The boys helped Mom as best they could, grasping her legs and guiding her. Dad grabbed her wet body and pulled hard.
“PUSH…HER…ASS!” He said to the boys, shocking them into more urgency by the awkward statement.
“They’re under the surface about 10 feet away!” Christine said.
Dad pulled Mom up out of the water, dragging and scraping her over the side. Chris flew up after her, and Steve landed with a sloppy, wet thud on the deck right behind him.
“Are you OK? ” Dad asked Mom.
“I’m fine,” she said.
The boys met Christine at the side of the boat and watched the sharks pass underneath. The boat listed as the three lunged to the other side, just in time to see a fin break the surface.
“Oh no,” Christine said. “Dolphins.”
The boys let out audible groans.
“All that for dolphins?” Mom asked.
“That’s too much excitement for one day,” Dad said.
The family paused in grateful, quiet exhaustion, listening to the radio while the boat gently swayed.
Steve broke the silence. “You made us push Mom’s ass for dolphins,” he said, letting out a grin, giving the family a moment of laughter.
I pulled down the dirt road to the Butcher. Today is a bittersweet day. Today, I’d be picking up fresh chicken. Chicken I’d raised. More specifically, roosters – roosters I’d raised; roosters that drove my husband crazy.
“They’ll be the cause of my divorce,” I said to Butcher, who laughed at my desperation.
Out of thirty-eight chicks, twenty-four were strutting, obnoxious crowers; crowers that would start crowing long before the sun came up, or sometimes at any hour; crowers that were right next to our bedroom, to protect them from coyotes…but I missed one. He hid and escaped certain death, not once, but twice—the second time from Butcher. Today, I pick him and the others up perfectly packaged, ready for stew.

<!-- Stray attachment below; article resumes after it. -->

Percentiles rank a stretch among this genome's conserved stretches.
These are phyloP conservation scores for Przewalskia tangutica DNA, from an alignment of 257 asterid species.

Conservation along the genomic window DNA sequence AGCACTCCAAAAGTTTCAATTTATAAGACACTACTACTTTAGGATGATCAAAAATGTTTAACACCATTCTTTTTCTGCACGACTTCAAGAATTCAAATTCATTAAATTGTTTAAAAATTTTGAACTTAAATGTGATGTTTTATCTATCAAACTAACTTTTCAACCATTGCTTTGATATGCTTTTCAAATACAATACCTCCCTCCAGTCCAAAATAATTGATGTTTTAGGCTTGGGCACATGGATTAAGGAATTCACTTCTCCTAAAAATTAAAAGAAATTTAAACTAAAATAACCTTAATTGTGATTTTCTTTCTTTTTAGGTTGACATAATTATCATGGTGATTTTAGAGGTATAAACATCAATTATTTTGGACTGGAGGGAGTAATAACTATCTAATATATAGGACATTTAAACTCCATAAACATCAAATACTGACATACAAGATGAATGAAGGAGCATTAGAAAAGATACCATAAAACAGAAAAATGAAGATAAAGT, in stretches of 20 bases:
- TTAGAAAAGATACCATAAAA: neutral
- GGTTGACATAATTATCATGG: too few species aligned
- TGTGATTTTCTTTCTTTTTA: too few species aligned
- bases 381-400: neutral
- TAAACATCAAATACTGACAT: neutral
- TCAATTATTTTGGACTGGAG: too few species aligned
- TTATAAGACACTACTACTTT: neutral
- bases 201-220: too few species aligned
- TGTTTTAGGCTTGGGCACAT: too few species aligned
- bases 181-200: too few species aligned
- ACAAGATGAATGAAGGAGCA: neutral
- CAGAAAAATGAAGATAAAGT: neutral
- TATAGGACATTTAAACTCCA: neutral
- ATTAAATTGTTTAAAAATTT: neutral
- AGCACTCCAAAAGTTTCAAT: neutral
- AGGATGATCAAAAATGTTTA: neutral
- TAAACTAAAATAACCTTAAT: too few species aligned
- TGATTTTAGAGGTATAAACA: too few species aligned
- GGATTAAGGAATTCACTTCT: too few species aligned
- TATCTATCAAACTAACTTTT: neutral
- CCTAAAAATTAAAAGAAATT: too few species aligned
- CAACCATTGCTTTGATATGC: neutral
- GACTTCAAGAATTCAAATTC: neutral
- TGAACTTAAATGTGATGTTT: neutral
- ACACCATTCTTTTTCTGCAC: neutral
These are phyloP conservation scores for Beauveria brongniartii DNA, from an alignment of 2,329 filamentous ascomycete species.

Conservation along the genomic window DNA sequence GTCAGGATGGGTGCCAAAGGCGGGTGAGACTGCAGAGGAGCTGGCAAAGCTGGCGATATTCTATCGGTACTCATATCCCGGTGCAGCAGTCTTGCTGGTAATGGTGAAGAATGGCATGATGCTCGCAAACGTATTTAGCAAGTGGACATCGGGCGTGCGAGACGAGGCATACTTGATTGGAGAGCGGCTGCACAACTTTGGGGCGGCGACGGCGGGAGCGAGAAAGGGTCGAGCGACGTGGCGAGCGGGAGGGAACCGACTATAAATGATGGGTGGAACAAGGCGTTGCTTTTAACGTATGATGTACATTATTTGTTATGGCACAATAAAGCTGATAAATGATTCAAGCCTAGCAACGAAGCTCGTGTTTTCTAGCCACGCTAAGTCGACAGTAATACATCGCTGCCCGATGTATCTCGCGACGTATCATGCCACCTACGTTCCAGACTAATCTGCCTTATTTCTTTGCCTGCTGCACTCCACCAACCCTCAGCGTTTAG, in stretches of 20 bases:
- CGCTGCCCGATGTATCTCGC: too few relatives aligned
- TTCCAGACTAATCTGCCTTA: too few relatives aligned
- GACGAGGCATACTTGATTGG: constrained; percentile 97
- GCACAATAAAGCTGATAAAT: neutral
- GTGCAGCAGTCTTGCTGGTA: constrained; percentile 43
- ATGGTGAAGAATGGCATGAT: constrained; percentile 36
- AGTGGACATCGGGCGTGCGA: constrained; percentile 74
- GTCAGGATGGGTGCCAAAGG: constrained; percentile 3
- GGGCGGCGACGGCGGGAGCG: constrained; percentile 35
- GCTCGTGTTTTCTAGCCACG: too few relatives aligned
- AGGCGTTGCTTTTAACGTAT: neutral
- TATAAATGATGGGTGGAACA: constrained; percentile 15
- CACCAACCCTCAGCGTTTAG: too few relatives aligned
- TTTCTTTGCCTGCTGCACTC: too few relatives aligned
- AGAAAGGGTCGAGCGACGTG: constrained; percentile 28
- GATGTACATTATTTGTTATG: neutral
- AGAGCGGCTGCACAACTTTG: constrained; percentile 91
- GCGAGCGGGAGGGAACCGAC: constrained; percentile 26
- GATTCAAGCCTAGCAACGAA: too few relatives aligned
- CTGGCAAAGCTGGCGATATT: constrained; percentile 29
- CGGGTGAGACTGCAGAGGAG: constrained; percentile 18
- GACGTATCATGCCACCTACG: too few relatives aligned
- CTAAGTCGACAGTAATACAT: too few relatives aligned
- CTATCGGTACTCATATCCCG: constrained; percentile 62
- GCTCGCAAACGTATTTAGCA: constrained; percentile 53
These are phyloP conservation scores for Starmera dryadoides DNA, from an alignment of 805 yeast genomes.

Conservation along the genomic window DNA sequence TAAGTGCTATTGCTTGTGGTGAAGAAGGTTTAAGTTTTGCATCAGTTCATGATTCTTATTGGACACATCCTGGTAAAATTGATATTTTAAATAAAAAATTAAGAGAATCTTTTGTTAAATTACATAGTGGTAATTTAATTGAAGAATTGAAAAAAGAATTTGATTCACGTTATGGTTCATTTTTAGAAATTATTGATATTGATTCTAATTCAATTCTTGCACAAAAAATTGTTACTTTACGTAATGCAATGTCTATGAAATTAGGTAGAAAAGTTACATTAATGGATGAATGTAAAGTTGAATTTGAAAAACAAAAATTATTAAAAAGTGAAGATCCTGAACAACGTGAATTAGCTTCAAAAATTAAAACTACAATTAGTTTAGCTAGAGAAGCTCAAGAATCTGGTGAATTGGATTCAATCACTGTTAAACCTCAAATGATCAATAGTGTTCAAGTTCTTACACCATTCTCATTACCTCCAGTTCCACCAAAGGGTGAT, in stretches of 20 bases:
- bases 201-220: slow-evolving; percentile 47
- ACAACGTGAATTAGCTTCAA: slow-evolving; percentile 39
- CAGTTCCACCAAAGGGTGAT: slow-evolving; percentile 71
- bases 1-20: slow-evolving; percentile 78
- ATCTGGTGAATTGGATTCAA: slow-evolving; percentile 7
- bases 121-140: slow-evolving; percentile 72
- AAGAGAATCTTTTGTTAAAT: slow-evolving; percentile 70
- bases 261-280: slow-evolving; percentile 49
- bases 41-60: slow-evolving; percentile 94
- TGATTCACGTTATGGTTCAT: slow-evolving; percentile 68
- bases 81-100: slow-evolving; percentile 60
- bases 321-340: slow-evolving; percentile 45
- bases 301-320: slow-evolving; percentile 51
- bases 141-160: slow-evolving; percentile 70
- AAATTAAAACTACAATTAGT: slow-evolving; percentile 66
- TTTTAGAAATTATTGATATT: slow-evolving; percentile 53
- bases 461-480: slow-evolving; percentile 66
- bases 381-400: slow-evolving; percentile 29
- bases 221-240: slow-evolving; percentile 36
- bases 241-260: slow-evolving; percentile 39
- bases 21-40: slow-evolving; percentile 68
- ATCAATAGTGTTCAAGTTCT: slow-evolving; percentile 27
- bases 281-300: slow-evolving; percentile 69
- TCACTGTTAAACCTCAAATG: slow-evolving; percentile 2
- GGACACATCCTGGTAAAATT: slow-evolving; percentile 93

“You’re not going to believe this,” Butcher said to me. “If you don’t mind, can I keep the fella? I’ll pay ya for him,” he continued.
Bewildered, I grinned as I heard Fabio’s familiar crow in the distance. (Fabio, for his golden mane).
“I put him with hens and ducks who stopped layin’—all to be processed together. All them gals laid eggs today! He also saved my livestock from coyotes—his ruckus woke us up.”
I smiled. “You should rename him Lucky.”
Tick, tick, tick.
He jumped, startled at the fingernail tapping on the car’s passenger side window. A petite woman peered at him from under a blue raincoat hood, her features barely visible in the dim light of the streetlamp. He slid a little along the cold leather bench seat of his 67’ Ford Galaxy to reach the window crank, cracking the window just enough to talk.
“The Chief sent me to replace your partner.”
“Jeez, well hurry and get in before you blow us – and duck down,” he said, unlocking the door and sliding back to his warm spot on the seat. “You snuck up on me. Where did you come from?”
She took her raincoat off and hopped in, swinging the large door shut and slumping down in the seat in one swift movement. “I parked on the next block. I’m Jane Smith,” she said holding out her cold, damp hand”
“Joey Alessi,” he said, shaking it, her pretty eyes catching his attention.
“The Chief sent ya? He didn’t say anything to me.” He took out a pair of binoculars and looked through them down the street, balancing them between the top of the dashboard and the inside rim of the large steering wheel.